A space with a voice
Arundhati Nag's grand dreams of Ranga Shankara will be realised in August this year
Arundhati Nag: `Once this space is ready, theatre people will have no excuse. They have to get the audiences back.' Photo: Sampath Kumar G.P.
"RANGA SHANKARA already has a life of its own," declares Arundhati Nag, smiling warmly as she elaborates on her raison d'etre since 2000, a 12,500 sq. ft. J.P. Nagar complex, which could trigger a theatre renaissance. Come August 2004, it will open to Bangalore audiences with the premiere of a new short play by Jnanpith-awardee Girish Karnad, already in rehearsal.
The Rs. 3-crore state-of-the-art complex on a government-donated site, whose foundation stone was laid on Nov. 9, 2000, by former Chief Minister S.M. Krishna, boasts of many South Indian theatre firsts. Designed by Mistry Architects, it has a revolving stage with a trap door for stage experiments. An air-conditioned thrust stage encourages audience-actor interfaces. A unique computer-based script, sound, costume bank and video archive enriches research. A latecomers' gallery permits watching without intrusion. A cafeteria, book, and music outlet, and even an art gallery, perhaps allied to Gallery Sumukha, are in store. Sensitive to our times, it makes the physically challenged feel at home.
Pledged to the memory of the late Shankar Nag, Arundhati's husband, who "saw the role of theatre as a unifying language, a forum for creating sensitive experiences," the complex is backed by the Sanket Trust. With Karnad at its helm, it includes theatre stalwarts M.S. Sathyu and Vijay Padaki.
"Let the theatre speak for itself. The trust has done the construction part," stresses Arundhati. "We know we want to showcase theatre, maybe music and dance once a year. It should become the nerve centre to address community issues such as the environment or human rights. Theatre has lost that link, where it addresses issues close to the hearts of the people."
"Theatre has landed in a chicken and egg situation in Bangalore, where all the actors in search of a livelihood are working in TV or films," observes this multilingual actress, equally at home in Hindi, English, Marathi, Kannada and Tamil. "Once this space is ready, theatre people will have no excuse. They have to get the audiences back."
No matter what Arundhati says, Ranga Shankara would not have been this close to completion without this totally committed woman at its very heart. Despite a dearth of funds, she never gave up. Those who chose to fund it including MSIL, Biocon, L&T, Himatsingka Seide Ltd., and Volkart are shaping a space where 1.5 lakh visitors are expected annually. Ironically, not a single IT major contributed its mite to this cultural landmark.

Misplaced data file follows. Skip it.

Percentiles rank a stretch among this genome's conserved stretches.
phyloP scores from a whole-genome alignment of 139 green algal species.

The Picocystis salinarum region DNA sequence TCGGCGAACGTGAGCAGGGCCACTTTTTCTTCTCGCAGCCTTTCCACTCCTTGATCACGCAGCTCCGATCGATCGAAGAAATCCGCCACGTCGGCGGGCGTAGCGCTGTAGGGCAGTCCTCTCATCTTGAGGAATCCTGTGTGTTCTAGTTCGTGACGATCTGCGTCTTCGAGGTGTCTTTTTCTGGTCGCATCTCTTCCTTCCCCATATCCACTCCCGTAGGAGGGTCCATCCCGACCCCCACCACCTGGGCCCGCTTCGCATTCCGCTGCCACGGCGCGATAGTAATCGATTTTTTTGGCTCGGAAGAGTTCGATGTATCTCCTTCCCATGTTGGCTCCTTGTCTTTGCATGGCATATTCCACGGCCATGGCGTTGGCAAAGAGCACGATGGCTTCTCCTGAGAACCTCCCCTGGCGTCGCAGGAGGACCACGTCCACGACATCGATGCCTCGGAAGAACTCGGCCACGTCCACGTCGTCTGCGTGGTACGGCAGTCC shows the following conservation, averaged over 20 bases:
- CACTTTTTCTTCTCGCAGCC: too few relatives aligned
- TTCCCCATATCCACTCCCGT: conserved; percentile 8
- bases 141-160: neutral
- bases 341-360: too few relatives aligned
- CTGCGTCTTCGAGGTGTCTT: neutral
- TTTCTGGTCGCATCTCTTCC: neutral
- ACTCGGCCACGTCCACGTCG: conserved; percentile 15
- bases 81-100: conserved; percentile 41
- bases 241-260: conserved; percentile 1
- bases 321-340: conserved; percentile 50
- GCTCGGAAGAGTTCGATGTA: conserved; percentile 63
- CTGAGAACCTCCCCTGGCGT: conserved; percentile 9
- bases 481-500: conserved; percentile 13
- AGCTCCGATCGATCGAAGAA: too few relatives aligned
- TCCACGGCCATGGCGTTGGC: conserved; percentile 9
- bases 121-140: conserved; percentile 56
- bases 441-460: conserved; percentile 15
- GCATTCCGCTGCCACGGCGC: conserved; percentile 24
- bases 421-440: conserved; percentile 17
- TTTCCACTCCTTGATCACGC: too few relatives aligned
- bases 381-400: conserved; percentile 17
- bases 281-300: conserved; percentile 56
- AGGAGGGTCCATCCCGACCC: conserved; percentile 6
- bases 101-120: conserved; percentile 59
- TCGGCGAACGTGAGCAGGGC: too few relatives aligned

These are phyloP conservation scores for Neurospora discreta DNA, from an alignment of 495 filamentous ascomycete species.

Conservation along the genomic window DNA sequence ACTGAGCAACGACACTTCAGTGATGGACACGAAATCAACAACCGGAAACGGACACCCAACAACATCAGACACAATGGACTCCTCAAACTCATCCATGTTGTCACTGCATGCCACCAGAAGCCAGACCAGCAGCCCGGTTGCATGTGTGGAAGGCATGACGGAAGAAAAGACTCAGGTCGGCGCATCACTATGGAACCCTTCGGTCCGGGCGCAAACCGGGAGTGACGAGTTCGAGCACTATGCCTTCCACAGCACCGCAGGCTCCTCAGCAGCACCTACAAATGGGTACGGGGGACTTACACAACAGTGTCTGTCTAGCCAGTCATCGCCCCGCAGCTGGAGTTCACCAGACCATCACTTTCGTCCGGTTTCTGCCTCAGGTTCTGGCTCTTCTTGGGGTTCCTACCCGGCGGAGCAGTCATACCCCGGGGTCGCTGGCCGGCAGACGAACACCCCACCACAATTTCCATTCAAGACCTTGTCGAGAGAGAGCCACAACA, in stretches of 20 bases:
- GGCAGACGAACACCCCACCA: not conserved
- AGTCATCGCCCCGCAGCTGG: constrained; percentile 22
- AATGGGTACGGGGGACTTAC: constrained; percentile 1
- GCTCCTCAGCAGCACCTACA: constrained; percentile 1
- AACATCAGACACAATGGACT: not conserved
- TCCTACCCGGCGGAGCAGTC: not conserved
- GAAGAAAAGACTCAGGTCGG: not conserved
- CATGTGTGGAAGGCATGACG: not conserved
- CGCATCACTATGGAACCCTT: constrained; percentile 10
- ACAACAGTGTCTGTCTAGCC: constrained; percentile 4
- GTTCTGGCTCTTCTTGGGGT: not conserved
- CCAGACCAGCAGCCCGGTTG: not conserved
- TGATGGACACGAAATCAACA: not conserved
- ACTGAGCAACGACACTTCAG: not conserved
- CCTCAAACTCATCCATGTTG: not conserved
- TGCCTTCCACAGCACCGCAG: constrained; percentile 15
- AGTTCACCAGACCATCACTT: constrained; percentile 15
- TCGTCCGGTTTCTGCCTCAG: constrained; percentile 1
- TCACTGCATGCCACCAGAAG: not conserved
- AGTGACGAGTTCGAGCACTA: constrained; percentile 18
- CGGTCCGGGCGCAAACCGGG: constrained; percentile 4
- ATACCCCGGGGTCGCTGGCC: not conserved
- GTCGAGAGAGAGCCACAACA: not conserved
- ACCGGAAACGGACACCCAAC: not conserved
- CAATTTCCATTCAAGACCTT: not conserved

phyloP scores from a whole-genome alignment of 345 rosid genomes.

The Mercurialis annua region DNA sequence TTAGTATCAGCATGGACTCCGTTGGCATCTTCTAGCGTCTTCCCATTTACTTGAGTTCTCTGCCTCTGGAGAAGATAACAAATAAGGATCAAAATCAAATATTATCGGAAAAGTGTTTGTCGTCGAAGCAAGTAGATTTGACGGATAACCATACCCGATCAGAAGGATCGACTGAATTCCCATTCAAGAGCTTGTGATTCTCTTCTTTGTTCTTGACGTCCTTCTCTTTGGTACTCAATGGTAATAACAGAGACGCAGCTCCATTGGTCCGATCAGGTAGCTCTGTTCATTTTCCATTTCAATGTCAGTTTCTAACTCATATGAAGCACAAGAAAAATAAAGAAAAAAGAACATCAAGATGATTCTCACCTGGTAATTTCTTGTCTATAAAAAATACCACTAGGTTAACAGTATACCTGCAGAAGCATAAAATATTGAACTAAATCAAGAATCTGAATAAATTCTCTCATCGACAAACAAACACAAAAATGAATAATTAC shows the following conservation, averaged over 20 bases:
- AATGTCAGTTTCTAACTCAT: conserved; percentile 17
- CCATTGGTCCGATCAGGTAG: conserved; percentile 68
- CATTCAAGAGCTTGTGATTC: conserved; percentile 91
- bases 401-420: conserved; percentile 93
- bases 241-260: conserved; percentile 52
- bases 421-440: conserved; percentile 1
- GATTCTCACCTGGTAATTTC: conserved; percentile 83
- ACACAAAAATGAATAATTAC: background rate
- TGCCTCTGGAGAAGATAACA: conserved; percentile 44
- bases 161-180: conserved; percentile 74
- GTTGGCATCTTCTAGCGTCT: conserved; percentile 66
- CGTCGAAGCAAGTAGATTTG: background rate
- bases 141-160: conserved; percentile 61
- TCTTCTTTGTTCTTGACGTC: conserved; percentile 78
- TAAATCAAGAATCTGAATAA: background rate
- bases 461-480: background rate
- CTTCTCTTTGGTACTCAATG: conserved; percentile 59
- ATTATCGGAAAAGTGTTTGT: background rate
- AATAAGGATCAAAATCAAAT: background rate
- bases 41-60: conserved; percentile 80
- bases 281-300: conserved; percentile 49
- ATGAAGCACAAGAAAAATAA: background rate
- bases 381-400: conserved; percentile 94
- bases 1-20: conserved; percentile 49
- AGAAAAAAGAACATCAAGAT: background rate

"All of Bangalore knows I'm building this theatre," Arundhati laughs. "There's only one song I've been singing for three years. For someone who was doing 42 shows a month 25 years ago, that's been the journey. But it's been worth it."
By November, Ranga Shankara will host Mumbai's lauded Prithvi Theatre Festival. Two months later, the Footsbarn thespians come to town.
What will Ranga Shankara project? "We have the riches of Kannada theatre. There's always been English theatre in Bangalore. But the two have not met," Arundhati stresses. "In Ranga Shankara, both would happen."
Face-to-face with this woman of amazing grace, it makes us wonder. Who else would see such a major project through with an initial corpus of Rs. 20 lakhs, faced with an insensitive corporate sector? Or champion theatre as an educational tool, starting with German GRIPS-style plays for 20,000 city students between seven and 12 round the year? Or envisage four similar theatres around Bangalore to beat the public transport system?
"This theatre was born with the foundation stone. That's when I relinquished my power over this project," Arundhati reiterates. "It will have a life of its own, even if I kick the bucket this very minute... "
Ranga Shankara is a tribute to the never-say-die vision of Arundhati Nag and the Sanket Trust, who fought for this dream against all odds. Could a theatre movement begin on a more promising cue?
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